Gee, it has been a while since we had a week like this on the economic front. With the exception of mortgage rates declining slightly, and the retail sales report coming in better than expected, the bulk of the economic data and market news this week has been pretty disconcerting.
The week started off with a jump when the retail sales report came in much stronger than expected for the month of March. Auto sales had a larger than expected increase as well as pretty much all of the broader measures of sales resulting in a total rise of .8%, far higher than the expected .3%. Good news, consumers are still spending money.
After seven months of straight gains, the home builders' housing market index declined. All three components are down this month with the greatest decline, in what is a clearly not a good sign, is the slowing of incoming buyer traffic. For months we have seen an increase in activity however March seems to have slowed, which is unusual for this time of year.
Following suit is the decline in existing home sales for March which came in softer than expected. In February we saw a decline of .6% where as March dropped a much larger than expected 2.6%. Unfortunately the signs of buyer apprehension are showing up in various parts of the country.
There is one possible argument that housing may not really be as bad as the recent reports indicate. Throughout the U.S. almost every region had a much warmer winter than normal. Some believe that the atypical weather which attributed to better than expected housing reports throughout the winter may be in fact catching up to us now. If a lot of the building and selling took place earlier than normal, then it is possible that the recent declines can be a reflection of that. The one redeeming part of the housing report is for those involved in residential real estate. The report clearly indicated that the bulk of the decline was in the multifamily sector. Single family homes edged down only slightly. Additionally, the report also shows that existing sales are up 5.2 percent from the same time last year.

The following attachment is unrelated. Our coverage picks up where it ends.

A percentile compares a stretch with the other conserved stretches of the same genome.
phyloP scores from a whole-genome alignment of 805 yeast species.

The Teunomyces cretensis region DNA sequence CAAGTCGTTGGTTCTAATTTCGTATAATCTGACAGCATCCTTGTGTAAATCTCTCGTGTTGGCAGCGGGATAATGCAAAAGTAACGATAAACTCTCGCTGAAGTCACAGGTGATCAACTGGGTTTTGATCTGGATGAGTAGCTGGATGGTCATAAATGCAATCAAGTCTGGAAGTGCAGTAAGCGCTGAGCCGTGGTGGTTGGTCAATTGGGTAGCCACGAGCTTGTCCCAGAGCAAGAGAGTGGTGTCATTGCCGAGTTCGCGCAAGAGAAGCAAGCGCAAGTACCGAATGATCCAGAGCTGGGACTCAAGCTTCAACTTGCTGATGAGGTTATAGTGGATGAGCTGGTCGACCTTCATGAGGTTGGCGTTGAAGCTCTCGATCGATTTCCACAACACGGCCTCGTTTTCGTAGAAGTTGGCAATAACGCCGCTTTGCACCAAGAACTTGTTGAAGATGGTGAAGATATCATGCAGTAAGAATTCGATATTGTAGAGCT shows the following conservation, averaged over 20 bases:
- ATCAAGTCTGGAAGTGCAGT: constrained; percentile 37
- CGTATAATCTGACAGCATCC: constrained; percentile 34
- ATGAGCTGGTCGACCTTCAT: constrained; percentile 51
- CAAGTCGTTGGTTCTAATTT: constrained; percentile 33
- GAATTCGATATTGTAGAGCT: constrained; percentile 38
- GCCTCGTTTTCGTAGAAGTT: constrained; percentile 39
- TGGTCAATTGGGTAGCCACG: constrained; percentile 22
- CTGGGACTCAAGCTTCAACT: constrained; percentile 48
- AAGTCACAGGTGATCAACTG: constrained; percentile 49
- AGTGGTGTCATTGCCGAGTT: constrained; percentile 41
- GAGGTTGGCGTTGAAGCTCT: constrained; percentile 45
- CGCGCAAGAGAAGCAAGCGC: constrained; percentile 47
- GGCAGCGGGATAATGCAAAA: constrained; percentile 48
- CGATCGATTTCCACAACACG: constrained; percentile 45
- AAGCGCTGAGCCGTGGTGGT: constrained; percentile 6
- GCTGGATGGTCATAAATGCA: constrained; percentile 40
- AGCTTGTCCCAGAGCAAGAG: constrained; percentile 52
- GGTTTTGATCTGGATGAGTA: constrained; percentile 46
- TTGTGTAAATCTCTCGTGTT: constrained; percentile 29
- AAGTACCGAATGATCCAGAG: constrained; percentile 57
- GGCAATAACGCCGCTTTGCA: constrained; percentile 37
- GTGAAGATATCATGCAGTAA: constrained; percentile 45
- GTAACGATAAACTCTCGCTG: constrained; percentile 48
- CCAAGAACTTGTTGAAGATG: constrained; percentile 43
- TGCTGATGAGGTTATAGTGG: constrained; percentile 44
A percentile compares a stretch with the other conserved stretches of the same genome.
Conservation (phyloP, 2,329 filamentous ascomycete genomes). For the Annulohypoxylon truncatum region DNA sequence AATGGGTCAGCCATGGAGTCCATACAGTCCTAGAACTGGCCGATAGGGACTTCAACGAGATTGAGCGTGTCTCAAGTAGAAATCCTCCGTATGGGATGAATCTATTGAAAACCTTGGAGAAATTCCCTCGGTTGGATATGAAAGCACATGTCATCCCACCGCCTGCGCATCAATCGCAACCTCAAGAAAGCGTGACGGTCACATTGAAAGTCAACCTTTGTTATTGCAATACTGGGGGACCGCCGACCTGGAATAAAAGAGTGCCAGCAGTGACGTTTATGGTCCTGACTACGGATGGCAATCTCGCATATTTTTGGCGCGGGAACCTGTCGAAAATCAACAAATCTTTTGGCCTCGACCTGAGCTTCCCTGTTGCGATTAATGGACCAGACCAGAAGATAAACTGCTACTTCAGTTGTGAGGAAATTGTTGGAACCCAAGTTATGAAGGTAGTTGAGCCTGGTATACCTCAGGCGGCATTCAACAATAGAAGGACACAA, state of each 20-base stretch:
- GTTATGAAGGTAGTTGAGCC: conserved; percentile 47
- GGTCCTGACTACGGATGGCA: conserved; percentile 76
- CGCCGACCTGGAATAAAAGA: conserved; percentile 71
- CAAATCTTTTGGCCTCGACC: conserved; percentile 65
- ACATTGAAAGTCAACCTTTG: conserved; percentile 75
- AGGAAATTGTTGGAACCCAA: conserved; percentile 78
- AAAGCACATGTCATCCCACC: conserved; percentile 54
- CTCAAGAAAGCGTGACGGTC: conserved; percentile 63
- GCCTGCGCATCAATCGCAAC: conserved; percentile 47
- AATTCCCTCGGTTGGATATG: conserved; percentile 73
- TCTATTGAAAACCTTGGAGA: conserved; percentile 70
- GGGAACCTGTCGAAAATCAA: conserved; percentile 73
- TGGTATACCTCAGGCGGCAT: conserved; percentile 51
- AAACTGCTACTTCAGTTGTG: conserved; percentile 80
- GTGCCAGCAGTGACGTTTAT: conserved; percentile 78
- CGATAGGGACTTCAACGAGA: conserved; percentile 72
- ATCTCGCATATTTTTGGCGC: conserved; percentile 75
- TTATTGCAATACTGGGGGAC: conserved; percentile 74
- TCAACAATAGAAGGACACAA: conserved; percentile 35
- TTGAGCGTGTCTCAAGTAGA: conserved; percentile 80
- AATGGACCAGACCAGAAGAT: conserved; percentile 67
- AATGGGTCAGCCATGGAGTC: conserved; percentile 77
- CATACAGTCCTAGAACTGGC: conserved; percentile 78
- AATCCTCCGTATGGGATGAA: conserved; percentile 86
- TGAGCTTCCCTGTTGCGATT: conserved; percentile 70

Mortgage applications for purchases, which spiked at the end of March mostly related to the scheduled premium increase on FHA loans, slipped back for a second week. Purchase applications declined 11.2 percent while refinance applications rose 13.5 percent. This just goes to show that there are people that still have yet to refinance, and that borrowers are very sensitive to slight movements in mortgage rates in either direction.
Not sure if this is good news or bad news but I will report it none the less. A story on CNNMoney.com predicts that shorts sales will increase 33% this year. The fact that more lenders are working faster with struggling homeowners, as well as being more willing to negotiate on the price of homes, may help to move inventory off the market. On the one hand this will help reduce the number of homes for sale, on the other hand nobody knows how this will really impact home values.
Last but not least, the recent trend of improving first time jobless claims has come to a halt. The last two weeks of claims have seen a net increase of 24,000 putting us back up to 386,000 claims. The last two weeks of reports are the highest so far this year.
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